Heroes and Villains

“Your main character is whiny.”

This is a tough one for me, and it’s a comment I’ve received on a few of my books from both editors and readers. It’s tough because my characters are often parts of me, so it hits close to home. In case you’re wondering why I’m whining about it now.

(Half-) Joking aside, I think I can safely say that creating rounded protagonists is not a major issue of mine. By “rounded,” I mean to differentiate from “flat” characters, characters who are two-dimensional types. Most of the time, readers will comment on how “human” my characters are.

There is, however, an exception to that rule.

I was thinking about this yesterday. I’ve been working on a novel, and I’m at the point where I am fine-tuning a first draft. I made a list of issues I know are in there, and one of them was, “Villains.”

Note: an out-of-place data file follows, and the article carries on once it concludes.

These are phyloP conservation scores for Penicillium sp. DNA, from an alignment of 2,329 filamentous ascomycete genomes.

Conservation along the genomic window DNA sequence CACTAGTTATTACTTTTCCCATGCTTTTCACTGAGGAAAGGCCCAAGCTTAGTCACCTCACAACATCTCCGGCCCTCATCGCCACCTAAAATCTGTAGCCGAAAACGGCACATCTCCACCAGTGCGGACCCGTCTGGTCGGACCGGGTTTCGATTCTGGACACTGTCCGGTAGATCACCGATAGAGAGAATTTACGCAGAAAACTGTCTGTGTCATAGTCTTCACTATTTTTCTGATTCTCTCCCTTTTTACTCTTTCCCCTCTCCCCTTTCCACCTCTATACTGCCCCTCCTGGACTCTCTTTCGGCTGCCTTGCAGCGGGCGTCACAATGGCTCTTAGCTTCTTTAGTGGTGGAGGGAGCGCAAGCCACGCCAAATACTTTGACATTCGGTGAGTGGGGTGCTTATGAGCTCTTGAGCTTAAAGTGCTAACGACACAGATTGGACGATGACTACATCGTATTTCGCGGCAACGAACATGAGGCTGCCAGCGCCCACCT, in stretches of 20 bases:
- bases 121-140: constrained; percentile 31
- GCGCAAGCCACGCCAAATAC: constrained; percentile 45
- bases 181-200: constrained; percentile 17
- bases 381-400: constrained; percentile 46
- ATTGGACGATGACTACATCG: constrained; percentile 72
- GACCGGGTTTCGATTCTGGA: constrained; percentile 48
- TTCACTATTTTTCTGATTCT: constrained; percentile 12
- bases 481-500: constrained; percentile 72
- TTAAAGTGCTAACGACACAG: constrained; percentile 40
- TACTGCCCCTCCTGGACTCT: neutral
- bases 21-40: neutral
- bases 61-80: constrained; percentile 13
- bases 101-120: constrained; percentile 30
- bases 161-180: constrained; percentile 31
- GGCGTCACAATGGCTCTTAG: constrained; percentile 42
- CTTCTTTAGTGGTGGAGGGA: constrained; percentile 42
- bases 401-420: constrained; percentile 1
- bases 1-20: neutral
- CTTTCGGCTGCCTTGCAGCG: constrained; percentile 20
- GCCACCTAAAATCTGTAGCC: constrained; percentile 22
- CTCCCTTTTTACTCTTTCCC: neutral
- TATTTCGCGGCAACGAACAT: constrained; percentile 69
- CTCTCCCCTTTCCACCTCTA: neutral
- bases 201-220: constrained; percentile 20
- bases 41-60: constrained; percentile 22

I don’t like reading books where the “bad guys” are all bad. I prefer a more nuanced approach. Which is ironic, because in each of my first three published novels, there are some pretty two-dimensional bad guys. They are usually popular athletes of a sort. I’ve tried to round them out by giving them slight characteristics that contradict their negative ones–in Openly Straight, the guys are painfully nice to newcomers, but total assholes to the non-jock kids, for example. But in the end I’ll admit I’m not so satisfied with Zack and Steve from that book.

So here I am, something of an “expert” on the art of writing novels by now. I teach. I am well published. Critically acclaimed. And yet, I really struggle in this one area.

So I ask you: how do you as a writer write three-dimensional antagonists, when you don’t want to spend an entire novel focusing on them? I’m talking about characters who may appear between 5-and-10 times in a novel, tops.

I’m open to ideas. I’ll see what i get, if anything, on this, and I will sound off on it in a couple days.